MICHAEL J. BARRINGTON – Whatever Happened to Punctuation?

Michael was born in Manchester, England. He lived in France and joined a French Order of Missionary priests. He spent ten years in West Africa, several of them during a civil war when he was stood up to be shot. He spent a year living as a hermit in Northern Ireland, was a teacher in Madrid, Spain, and as part of the British ‘brain drain’ taught at the Univ of Puerto Rico.

The owner of MJB Consultants, he flew all over the world monitoring and evaluating humanitarian projects and has worked in more than thirty countries. He is fluent in several languages, an avid golfer, and academically considers himself over-engineered, having three Masters’ Degrees and a Ph.D. On his bucket list is to pilot a helicopter, become fluent in Arabic, and spend a week’s retreat at Tamanrasset in the Sahara Desert.

Michael lives with his French wife, who designs and paints the covers of his books, and a Tibetan terrier in Clayton, California.

 I have just finished reading my third novel by Sally Rooney, followed by Cormac McCarthy’s latest,  Stella Maris, and I’d like to report the speech marks are missing! Punctuation goes in and out of fashion, and the marking of text with inverted commas to signify direct speech seems, in the current moment, is decidedly going out of fashion.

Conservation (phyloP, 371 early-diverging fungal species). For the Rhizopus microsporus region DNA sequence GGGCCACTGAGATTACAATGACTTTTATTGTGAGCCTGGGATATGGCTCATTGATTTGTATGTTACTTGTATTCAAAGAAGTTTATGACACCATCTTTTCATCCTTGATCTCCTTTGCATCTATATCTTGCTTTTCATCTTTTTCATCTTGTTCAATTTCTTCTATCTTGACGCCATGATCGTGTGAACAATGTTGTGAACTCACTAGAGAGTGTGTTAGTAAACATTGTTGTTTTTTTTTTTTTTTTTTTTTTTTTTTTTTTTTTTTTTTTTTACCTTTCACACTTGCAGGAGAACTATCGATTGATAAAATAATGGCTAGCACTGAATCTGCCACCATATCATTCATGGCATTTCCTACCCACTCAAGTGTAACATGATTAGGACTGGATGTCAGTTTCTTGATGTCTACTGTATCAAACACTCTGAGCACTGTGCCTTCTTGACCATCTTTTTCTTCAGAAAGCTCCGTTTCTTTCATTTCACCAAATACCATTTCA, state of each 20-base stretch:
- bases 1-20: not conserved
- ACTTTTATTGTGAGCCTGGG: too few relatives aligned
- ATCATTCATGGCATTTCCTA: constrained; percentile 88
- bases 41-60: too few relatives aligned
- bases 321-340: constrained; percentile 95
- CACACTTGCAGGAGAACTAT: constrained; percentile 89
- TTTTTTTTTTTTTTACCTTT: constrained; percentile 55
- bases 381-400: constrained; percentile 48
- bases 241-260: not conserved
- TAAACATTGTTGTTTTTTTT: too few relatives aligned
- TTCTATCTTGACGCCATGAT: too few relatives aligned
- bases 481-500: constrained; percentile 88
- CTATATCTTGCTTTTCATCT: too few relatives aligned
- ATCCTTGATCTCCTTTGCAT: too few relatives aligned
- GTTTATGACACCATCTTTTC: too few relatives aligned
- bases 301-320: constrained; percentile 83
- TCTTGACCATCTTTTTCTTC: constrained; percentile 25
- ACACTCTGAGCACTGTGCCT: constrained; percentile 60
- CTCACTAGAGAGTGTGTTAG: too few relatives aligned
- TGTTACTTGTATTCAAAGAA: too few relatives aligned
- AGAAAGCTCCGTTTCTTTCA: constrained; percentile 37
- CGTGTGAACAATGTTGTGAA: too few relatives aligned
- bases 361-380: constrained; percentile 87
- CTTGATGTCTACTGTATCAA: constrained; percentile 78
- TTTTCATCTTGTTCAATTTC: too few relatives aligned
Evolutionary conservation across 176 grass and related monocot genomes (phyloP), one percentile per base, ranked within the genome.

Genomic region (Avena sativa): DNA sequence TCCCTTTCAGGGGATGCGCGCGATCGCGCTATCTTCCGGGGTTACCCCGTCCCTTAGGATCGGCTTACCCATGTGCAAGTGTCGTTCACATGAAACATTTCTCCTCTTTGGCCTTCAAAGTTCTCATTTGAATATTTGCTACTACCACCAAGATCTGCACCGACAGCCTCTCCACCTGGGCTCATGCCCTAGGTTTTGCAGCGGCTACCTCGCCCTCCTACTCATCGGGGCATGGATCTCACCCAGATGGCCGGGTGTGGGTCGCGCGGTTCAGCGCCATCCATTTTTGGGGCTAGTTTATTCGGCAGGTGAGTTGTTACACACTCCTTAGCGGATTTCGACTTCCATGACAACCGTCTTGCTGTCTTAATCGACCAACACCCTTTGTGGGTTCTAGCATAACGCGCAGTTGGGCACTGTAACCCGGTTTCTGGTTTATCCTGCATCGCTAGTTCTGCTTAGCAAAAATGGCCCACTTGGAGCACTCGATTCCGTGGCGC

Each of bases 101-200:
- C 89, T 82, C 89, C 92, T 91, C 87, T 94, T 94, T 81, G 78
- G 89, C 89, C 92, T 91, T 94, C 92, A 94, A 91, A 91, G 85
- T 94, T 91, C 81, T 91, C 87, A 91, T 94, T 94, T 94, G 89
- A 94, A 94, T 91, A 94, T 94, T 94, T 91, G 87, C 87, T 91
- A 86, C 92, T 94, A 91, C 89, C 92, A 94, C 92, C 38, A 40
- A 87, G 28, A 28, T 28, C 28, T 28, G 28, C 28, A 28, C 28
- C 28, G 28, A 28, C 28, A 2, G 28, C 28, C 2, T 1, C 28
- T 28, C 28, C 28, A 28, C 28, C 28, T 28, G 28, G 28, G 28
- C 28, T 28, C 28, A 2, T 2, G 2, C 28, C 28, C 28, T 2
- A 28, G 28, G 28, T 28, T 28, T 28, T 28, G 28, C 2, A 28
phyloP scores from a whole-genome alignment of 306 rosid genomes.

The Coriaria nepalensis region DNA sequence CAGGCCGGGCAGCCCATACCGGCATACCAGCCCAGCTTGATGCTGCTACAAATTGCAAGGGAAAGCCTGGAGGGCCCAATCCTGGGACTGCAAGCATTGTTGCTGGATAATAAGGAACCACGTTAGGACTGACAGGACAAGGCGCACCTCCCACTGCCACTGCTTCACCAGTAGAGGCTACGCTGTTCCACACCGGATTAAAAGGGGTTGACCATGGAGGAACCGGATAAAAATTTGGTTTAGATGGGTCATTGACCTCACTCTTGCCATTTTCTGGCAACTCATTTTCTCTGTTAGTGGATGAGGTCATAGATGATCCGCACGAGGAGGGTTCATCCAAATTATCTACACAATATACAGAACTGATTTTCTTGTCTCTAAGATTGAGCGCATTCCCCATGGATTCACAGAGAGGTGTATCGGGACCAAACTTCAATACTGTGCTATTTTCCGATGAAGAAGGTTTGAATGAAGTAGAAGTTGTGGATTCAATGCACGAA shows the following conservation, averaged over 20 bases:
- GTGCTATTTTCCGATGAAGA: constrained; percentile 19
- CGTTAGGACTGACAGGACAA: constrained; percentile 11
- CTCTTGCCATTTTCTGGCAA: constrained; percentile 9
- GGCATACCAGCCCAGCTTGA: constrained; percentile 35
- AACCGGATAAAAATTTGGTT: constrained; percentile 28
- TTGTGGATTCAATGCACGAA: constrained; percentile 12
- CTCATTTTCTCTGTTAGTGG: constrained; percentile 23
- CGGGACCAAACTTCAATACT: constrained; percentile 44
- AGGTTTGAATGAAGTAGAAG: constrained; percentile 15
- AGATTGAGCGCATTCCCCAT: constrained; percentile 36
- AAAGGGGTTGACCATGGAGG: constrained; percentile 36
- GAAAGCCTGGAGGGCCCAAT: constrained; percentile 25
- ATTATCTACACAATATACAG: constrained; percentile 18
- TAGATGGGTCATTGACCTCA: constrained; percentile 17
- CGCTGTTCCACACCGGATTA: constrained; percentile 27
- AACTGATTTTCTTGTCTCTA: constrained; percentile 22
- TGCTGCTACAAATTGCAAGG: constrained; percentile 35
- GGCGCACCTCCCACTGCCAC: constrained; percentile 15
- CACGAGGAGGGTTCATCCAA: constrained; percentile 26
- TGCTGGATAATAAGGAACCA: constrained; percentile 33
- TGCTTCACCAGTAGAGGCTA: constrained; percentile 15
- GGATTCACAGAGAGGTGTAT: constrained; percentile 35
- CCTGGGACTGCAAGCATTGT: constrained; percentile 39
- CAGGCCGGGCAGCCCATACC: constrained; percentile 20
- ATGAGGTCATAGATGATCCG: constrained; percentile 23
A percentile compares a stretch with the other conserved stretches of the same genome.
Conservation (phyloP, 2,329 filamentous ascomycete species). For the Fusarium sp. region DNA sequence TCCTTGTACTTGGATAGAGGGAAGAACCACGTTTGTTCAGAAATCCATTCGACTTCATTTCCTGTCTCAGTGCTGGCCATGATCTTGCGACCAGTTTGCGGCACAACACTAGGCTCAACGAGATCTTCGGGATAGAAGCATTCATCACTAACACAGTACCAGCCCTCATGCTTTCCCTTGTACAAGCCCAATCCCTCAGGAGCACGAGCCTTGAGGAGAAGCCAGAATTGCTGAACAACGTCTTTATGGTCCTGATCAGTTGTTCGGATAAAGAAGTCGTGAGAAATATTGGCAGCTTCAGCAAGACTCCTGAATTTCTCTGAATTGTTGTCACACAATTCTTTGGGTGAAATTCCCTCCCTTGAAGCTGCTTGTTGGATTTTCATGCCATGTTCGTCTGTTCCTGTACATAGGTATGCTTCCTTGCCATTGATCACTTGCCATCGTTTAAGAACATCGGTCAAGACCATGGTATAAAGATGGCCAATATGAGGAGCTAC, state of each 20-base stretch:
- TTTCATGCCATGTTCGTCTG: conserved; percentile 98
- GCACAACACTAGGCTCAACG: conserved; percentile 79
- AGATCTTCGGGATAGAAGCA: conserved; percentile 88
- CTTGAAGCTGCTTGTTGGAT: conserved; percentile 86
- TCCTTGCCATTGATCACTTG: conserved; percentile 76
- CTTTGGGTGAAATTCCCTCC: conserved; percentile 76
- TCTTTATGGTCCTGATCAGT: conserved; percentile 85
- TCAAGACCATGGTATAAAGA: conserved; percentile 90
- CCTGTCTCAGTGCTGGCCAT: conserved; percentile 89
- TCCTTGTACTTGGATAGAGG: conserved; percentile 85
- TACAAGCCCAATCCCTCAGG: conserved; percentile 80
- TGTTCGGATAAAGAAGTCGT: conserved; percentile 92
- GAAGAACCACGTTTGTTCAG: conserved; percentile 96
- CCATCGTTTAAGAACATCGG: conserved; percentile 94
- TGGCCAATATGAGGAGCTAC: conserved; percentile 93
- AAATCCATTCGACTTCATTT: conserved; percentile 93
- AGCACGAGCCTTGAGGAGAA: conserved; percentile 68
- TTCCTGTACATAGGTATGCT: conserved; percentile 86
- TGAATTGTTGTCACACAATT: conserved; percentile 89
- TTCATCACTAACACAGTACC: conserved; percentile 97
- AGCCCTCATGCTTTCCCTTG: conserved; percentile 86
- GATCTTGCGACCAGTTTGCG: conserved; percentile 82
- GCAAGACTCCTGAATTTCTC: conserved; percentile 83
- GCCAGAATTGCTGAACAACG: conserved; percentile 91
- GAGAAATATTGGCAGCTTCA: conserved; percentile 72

Cormac McCarthy called punctuation, “Weird little marks. I believe in periods, in capitals, in the occasional comma, and that’s it.” Since this was his first novel after a 16-year hiatus, I started reading it because I was intrigued by the subject matter, dedicated solely to a dialogue between two people, a woman who self-committed to a mental institution and a psychiatrist. It was a disaster. After twelve pages, I’d had enough and just couldn’t handle page after page with no italics. However, I was sufficiently intrigued to purchase the audiobook. And oh, my goodness, what a difference. I didn’t want to stop listening. I was enthralled by the female and male voices that gave color and texture to a dynamic, intriguing, and labyrinthine script.

But with Sally Rooney, not so. Why she has chosen to use this technique in her novels, only she can say. I found it gimmicky at best since her lack of italics didn’t enhance the flow of the story or blend with the rest of the text. But a greater irritant for me was her use in all three novels of another technique, the way she attributes the spoken word. No writer wants their characters to become disembodied, but attribution, clarifying for the reader who’s saying what, is key to maintaining good order in dialogue. It sustains the novel’s pace and orients and relieves the reader from unnecessary guesswork. As writers we shouldn’t have to send the reader window-shopping in search of a speaker to “assign” the script to! Distractions of that sort break the spell of the interactive flow, and are really an earmark of the inexperienced writer.